Friday, April 16, 2010

That's Why We Don't Eat Animals by Ruby Roth

Kids ask so many freaking questions!  I have found myself in so many awkward situations because I wasn't exactly sure of the most appropriate way to explain certain things to a child.  My veganism is one of those tricky subjects.  I think kids should know where food comes from and that some of it may have come from an animal, but I don't think it's ok to scare kids into veganism, and it's inappropriate to step on another parent's toes.  However, kids ask questions because they need to understand their world and the different kinds of people that they share it with, vegans and meat-eaters alike.

This book is one great way to tackle that scary question, "What's a vegan?"  It's a wonderful book about vegetarianism for kids.  It's a very gentle and un-scary way to explain what veganism is and why some people don't eat animals.  The illustrations are very sweet, depicting happy animals in natural settings and sad animals in factory farms.  I also have to say that, as an adult, I still enjoyed this book for myself and managed to learn a few things from it.  Did you know that a heard of cows will all moo together until a missing member finds its way home? I didn't.

Now, don't even ask me where to begin when a kid wants to know where babies come from.  Go ask your mother.

Tuesday, April 6, 2010

Let the Great World Spin by Colum McCann

I've always been captivated by stories of New York in the 70's and 80's, back when it was still a dangerous and trashy city, when Times Square was all smut and crime, without the Disney musicals.  Let the Great World Spin takes place in that era.  It has all the dirt and grime, but it is a story about people, so it also has their hope.  The stories move between the South Bronx, the Upper East Side and the Financial District (the southern tip of Manhattan).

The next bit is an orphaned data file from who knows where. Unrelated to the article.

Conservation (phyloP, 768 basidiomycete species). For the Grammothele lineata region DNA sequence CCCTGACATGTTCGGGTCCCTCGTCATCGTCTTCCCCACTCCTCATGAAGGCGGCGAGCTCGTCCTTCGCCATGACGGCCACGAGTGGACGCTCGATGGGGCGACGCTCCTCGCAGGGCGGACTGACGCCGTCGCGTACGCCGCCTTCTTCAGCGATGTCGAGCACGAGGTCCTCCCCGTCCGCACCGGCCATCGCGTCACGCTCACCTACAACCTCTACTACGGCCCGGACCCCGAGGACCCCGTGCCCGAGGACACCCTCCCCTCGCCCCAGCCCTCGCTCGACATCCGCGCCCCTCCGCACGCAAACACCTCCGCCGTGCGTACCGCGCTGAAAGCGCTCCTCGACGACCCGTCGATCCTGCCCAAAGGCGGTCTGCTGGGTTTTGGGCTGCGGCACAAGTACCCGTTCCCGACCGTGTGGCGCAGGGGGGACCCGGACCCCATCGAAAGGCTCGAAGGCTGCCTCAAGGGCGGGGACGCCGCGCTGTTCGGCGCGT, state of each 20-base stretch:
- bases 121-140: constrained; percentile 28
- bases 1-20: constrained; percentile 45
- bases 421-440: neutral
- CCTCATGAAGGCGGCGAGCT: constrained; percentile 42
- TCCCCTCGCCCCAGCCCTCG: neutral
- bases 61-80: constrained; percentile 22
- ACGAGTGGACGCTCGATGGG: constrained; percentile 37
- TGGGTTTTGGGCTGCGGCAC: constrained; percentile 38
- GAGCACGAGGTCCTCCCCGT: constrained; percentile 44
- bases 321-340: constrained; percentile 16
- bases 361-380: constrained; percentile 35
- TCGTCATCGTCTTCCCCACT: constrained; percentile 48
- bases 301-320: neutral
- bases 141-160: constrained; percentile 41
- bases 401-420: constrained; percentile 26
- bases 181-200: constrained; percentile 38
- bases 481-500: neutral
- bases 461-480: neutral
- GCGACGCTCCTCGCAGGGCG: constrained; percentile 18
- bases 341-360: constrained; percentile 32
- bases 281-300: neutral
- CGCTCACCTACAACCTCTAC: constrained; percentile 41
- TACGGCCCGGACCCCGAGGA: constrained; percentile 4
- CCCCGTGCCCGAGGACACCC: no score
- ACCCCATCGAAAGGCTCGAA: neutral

The book takes the stories of many different people, from all parts of life, and weaves them together slowly and delicately.  Most of them do not even know they are connected; they may sense it, but they will never fully understand it.  An Irish priest and his brother, living in the South Bronx, one to find the underworld, the other trying to get out of it, become entangled in the lives of a group of prostitutes.  A rich mother loses her only son in Vietnam and tries to find other mothers to connect with.  A lost artist gets into a car accident that will change the course of all of their lives and set the story fully in motion.

The stories are all fictional, but they have something very important, and completely true, in common.  In 1974 Phillipe Petit strung a wire between the Twin Towers and by walking across it he created an instant network of people, all connected by the same miraculous moment.  Petit created one more piece of web to connect all of these stories.  At the very height of their stories, the climactic turning point, they all experience the man dancing on the wire between the Twin Towers.  His 140 foot length of cable, somehow crossed over the entire city at once, From the South Bronx, to the Upper East Side and back to the Financial District.

I loved this book.  It's definitely a must-read for any fiction lovers.